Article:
Enhance sustainability by laying technological groundwork with engineering
Webinar to look at putting technology front and center in defining ‘sustainable’
Above: An upcoming webinar — The Overlooked Role of Technology in the Sustainability Movement: A Pedagogical Framework for Engineering Education — will focus on the need for engineering educators to emphasize the importance of technology in shaping the design and construction of sustainable systems. Graphic by Rhonda Hitchcock-Mast/ASU
Over the past few decades the concepts of sustainability and sustainable development have been weaving their way into the fabric of various branches of engineering. Advocates declare that being sustainable should, in fact, be the guiding light of all engineering endeavors.
Yet some proponents in the field contend that sustainability remains a largely ambiguous idea. They say it lacks distinct frameworks for defining precisely what it means in utilitarian terms, and thus hinders the development of consistent guidelines for implementation.
Those calling for more specificity in defining the role of engineers include T. Agami Reddy and Brad Allenby, professors in Ira A. Fulton Schools of Engineering at Arizona State University. They assert that the general perception of sustainability has not sufficiently evolved beyond its origins in environmental and social movements to encompass today’s technological advances.
A major impediment to remedying that drawback, as Allenby and Reddy see it, is a failure to properly integrate an understanding of technology and technological development into the core precepts of what constitutes sustainability.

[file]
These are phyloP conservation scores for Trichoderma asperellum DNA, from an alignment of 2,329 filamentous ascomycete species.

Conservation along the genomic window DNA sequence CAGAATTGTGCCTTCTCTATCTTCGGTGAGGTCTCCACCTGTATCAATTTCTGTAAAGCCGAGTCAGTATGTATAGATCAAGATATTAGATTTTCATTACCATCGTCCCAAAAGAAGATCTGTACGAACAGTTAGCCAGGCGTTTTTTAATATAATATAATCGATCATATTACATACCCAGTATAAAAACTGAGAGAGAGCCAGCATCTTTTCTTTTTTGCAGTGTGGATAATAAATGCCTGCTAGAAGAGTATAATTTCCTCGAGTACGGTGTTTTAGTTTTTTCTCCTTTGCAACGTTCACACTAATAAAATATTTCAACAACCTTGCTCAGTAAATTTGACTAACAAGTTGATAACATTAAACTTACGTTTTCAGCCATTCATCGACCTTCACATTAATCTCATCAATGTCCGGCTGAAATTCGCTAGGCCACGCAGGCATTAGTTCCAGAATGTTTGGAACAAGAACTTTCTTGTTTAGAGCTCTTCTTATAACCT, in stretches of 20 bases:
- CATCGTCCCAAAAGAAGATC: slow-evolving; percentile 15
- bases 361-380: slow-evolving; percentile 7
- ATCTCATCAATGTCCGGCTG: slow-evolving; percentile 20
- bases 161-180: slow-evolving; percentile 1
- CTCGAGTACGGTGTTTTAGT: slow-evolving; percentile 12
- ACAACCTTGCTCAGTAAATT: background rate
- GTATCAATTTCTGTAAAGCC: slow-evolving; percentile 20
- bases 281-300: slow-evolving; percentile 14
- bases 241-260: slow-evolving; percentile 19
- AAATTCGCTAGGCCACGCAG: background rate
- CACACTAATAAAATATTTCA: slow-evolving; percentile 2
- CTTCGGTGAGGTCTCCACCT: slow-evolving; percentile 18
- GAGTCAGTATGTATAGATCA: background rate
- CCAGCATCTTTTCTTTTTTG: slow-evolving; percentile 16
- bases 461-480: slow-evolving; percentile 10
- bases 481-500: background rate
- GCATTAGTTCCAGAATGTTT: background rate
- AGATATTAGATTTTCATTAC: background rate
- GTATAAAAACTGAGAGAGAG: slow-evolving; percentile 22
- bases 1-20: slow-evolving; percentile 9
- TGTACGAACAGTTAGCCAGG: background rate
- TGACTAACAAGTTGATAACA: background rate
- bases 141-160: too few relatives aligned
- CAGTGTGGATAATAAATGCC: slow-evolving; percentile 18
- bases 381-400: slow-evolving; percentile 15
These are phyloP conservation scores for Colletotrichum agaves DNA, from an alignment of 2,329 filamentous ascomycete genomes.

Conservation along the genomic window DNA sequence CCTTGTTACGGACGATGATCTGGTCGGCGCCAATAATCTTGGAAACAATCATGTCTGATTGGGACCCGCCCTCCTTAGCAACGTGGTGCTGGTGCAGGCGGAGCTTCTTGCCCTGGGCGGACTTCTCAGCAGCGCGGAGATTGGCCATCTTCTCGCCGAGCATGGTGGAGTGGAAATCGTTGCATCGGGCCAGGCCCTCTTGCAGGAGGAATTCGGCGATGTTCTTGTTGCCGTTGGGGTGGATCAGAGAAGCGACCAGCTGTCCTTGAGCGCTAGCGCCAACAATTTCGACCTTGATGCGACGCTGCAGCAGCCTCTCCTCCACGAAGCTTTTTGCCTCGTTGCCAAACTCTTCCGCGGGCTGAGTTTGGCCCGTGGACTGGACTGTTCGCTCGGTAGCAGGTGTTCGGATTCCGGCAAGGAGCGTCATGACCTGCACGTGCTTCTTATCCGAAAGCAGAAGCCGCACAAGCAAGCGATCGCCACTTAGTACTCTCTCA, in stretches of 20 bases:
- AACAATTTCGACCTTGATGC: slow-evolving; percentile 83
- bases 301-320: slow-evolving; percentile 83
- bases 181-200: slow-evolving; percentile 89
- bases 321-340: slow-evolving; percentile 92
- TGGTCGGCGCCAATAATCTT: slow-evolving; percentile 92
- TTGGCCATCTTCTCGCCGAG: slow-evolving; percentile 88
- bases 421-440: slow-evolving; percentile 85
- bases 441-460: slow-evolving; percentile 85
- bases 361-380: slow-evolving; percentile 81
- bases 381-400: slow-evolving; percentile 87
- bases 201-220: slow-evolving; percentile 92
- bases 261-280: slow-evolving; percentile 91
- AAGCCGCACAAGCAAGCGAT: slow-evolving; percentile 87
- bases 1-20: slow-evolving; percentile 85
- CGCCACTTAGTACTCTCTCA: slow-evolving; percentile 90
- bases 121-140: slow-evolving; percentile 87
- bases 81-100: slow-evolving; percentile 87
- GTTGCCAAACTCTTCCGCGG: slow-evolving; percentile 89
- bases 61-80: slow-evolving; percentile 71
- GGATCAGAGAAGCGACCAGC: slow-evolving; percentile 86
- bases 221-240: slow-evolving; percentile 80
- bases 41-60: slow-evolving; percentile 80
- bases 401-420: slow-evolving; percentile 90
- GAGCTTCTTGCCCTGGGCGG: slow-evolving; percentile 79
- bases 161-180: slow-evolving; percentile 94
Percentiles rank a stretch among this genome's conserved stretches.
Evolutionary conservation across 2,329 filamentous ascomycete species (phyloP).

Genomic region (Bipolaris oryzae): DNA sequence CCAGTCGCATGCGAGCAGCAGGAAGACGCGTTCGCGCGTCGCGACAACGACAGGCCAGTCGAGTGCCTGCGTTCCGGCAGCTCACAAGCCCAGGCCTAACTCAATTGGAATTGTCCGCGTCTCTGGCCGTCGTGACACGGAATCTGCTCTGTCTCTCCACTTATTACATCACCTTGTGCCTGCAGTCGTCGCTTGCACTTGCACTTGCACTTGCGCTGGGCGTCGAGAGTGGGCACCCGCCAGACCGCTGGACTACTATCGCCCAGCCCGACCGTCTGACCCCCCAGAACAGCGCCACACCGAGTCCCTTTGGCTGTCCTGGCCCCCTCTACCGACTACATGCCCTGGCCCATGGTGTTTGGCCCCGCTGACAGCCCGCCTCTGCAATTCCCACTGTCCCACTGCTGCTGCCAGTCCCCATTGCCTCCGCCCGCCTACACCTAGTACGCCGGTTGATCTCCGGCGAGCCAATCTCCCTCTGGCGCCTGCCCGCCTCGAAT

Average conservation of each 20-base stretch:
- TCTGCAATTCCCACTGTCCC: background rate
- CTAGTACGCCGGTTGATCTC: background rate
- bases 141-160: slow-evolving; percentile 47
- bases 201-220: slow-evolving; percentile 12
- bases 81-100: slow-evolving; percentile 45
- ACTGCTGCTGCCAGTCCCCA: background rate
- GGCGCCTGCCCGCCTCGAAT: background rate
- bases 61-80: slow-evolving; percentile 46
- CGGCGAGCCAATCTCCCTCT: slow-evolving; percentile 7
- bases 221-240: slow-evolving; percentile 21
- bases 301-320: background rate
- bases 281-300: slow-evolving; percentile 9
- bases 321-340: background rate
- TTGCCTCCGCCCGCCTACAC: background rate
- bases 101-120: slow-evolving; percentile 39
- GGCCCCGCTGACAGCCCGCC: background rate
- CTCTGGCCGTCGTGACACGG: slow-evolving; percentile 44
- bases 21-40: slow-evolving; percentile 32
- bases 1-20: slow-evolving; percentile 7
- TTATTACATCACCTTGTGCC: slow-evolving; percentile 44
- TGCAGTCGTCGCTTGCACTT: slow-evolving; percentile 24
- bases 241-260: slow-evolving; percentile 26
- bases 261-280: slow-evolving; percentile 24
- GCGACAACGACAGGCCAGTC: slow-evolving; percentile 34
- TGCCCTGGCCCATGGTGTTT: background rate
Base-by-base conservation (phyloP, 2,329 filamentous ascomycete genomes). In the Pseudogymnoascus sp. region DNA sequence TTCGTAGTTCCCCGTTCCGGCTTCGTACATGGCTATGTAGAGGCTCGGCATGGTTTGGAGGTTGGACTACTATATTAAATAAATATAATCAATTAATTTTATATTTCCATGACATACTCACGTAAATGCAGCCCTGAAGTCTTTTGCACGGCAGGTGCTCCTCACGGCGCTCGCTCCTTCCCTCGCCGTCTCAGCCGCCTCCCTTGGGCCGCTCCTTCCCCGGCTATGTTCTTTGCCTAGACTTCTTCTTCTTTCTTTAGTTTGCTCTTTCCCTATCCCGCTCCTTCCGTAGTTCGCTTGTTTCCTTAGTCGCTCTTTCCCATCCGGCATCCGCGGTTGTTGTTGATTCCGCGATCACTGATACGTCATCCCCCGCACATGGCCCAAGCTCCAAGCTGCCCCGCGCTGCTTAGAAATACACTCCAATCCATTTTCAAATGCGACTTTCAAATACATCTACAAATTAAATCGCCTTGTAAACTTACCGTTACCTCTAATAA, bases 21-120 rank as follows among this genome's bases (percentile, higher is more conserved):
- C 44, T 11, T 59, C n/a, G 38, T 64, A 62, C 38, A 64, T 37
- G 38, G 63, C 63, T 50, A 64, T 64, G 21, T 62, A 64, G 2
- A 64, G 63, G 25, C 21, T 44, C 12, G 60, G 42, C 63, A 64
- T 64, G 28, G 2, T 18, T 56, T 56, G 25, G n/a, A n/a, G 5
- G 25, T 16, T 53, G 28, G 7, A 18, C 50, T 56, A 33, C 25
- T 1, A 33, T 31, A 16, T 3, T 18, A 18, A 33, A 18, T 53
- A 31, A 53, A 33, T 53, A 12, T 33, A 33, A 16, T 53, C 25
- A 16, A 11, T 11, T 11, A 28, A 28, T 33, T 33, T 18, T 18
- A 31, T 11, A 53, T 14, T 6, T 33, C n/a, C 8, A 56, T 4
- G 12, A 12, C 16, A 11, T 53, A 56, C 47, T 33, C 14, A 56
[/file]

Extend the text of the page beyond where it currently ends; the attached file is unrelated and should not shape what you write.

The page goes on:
Technological advances are shaping society more quickly and in more fundamental ways than ever, the professors say. So, in their view, sustainable engineering can’t fully transition from a broad philosophy into a deep-rooted industry practice without clearly detailing how sustainability can be achieved in rigorously technical ways.
That progress is hampered not only by a lack of understanding of the importance of assimilating technological considerations into what constitutes sustainability, they say, but also an inability to translate the vague assertions about sustainability by its advocates into the concrete design objectives and constraints familiar to engineers.
Metrics key to meeting sustainability goals
Reddy and Allenby will present their views on this challenge during an August 11 webinar presented by the Metis Center for Infrastructure and Sustainable Engineering at ASU and moderated by the center’s director, Fulton Schools Associate Professor Mikhail Chester. The Metis center is involved in research, teaching, outreach and public service to provide a basis for understanding, designing and managing complex integrated built, human and natural systems.
The Zoom webcast — The Overlooked Role of Technology in the Sustainability Movement: A Pedagogical Framework for Engineering Education — will focus on the close association between sustainability and engineering, and suggest a quantitative framework based on a short list of metrics for engineers to evaluate their progress toward sustainability goals.
Another focus will be the subject of developing the metrics necessary to ensure technological progress is integrated into the aspirations of the sustainability enterprise. There will also be discussion on developing approaches to preparing students for the changes that would emerge from such a refocusing of sustainable engineering.
“We have to figure out what sustainability means when you translate it into the actual technical practice of engineering,” Allenby says. “But after you decide what that is, then you need the masterplan for how you are going to teach this type of thinking to students and industry professionals or the change in practice is not going to happen in the real world.”
Reddy hopes the webinar will foster dialog and provide a pathway for engineers to become more fundamentally involved with social and environmental scientists in both defining sustainability goals and implementing sustainable solutions.
Updating engineering education paradigms